Study Journalism with our Oxford Summer School 2018 | Students aged 16-18
Class Summary

“I am deeply interested in the progress and elevation of journalism, having spent my life in that profession, regarding it as a noble profession and one of unequalled importance for its influence upon the minds and morals of the people.” Joseph Pulitzer – journalist, publisher, and founder of the Pulitzer Prizes.

This course is designed to introduce students to the study of journalism by developing their ability to respond critically to a wide range of journalistic media. It is suitable for both those seeking general exposure to the field and those who aim to pursue a career in journalism. Over two weeks, students will have the opportunity to hone the writing skills necessary for excellent journalistic practice whilst being exposed to the ethical and legal issues affecting contemporary journalism.

Classes will look at the challenges facing today’s international journalist, and cover the differing ways in which  religion, science, and the economy are reported. In the second week, a formal debate on the topic of press freedom will hone students’ public speaking and presentation skills, drawing on UK case studies such as the phone hacking scandal and the subsequent Leveson enquiry. Students will consider how much regulation the media should have and the moral duties to which journalists should be subject.

The course will look at broadcast as well as print journalism, and the increasingly relevant world of online news. While the primary focus will be on journalism in the UK, the diversity of nationalities in attendance on the course (students from nearly 50 different nationalities attended the Broadening Horizons summer school last year) will also provide a valuable perspective on how news is reported around the world.

The course combines analysis of the theories behind journalism with practical guidance on writing and approaches to journalistic technique. Consequently, assessment will take two forms: students will produce their own article from a range of options and will also analyse a publication, considering its style, target audience and editorial tone, and producing a ‘pen portrait’ of a typical reader. They will consider how writing can inform, educate and entertain, and how best to write for different purposes and audiences. Profile and travel writing will be addressed alongside comment and news pieces.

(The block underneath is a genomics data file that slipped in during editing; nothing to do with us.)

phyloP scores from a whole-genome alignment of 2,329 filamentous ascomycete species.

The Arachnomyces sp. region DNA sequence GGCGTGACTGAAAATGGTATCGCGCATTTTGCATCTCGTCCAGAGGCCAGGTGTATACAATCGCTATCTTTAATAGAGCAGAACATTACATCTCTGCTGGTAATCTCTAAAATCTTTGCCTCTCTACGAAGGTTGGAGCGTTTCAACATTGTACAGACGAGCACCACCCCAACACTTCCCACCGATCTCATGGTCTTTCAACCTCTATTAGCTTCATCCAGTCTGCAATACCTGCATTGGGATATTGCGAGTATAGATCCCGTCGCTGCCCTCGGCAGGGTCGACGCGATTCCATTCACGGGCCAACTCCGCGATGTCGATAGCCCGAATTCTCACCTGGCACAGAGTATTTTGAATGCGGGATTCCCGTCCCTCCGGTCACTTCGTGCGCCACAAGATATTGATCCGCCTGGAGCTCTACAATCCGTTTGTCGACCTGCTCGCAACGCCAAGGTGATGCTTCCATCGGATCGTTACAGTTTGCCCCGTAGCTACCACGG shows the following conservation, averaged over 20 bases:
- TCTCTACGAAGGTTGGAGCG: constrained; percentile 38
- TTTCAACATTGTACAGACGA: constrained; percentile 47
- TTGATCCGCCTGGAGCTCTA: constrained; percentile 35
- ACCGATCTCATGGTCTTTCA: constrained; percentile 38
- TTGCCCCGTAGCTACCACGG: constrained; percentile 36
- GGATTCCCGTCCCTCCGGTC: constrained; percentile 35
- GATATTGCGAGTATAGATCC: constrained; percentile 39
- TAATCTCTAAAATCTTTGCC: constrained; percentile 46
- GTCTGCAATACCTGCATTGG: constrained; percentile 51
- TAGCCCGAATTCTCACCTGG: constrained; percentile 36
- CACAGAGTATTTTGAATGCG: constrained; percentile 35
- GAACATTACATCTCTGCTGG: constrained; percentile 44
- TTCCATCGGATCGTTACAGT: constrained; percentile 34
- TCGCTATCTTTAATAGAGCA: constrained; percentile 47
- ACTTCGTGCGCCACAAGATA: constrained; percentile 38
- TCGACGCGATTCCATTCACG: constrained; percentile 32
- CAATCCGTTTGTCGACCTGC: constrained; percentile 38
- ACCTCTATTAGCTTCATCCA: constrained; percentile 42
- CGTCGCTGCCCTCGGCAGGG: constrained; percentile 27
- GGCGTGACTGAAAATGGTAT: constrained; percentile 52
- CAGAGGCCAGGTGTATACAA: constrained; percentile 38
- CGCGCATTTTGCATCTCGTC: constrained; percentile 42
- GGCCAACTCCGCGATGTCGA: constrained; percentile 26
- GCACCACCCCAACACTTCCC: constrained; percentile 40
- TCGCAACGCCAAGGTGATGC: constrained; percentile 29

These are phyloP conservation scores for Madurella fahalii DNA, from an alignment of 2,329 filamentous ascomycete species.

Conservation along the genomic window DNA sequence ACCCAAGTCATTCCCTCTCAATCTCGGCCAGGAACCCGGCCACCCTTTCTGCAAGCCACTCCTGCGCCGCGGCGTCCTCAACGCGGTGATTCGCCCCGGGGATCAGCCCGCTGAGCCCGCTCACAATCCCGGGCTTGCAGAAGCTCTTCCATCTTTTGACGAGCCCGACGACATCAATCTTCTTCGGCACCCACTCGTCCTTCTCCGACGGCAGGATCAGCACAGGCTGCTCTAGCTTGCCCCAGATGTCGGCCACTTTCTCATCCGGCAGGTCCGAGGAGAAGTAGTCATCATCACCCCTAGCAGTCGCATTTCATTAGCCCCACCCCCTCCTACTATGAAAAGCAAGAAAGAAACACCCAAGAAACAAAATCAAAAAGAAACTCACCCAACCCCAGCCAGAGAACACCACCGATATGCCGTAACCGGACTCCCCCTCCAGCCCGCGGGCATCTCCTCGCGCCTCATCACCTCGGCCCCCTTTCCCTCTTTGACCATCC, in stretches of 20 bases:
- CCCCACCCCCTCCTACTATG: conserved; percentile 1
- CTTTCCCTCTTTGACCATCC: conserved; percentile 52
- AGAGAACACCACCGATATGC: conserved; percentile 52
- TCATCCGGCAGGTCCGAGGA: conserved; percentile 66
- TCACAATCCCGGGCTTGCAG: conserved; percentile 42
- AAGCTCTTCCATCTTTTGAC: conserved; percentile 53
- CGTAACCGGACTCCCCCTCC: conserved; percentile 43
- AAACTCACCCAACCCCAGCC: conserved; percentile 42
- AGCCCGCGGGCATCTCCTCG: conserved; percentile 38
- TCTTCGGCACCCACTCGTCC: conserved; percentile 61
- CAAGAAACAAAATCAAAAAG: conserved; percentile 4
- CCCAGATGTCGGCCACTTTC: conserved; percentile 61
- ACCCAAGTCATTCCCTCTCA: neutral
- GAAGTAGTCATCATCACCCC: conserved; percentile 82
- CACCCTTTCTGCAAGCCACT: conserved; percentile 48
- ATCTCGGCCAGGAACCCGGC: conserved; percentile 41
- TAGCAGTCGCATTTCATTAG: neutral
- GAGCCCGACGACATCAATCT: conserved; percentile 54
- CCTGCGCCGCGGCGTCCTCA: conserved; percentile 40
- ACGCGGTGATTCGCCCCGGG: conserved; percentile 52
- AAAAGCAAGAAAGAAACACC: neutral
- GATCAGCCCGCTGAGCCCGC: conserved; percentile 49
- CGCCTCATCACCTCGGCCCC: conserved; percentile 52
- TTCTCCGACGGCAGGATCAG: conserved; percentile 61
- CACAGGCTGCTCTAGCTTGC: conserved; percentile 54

In the second week students will be placed into small groups with a view to producing their own print magazine. This will educate students about all the processes of journalism, from writing to publication, while developing skills in teamwork and collaboration. Finally, the course will provide invaluable experience for students who are interested in embarking on a future career in journalism, teaching them about the day-to-day reality of a journalist’s work and providing some career guidance for this competitive field.


Students will need to have an enthusiasm for both the written word and current affairs, and should expect to write a lot both inside and outside the classroom.

Suggested Reading

Students should come to the course having already familiarised themselves with a range of news reporting styles in their own country and in the English-speaking world. Students interested in this class may wish to read the following text before arrival, though it is by no means essential:

  • The Universal Journalist, by David Randall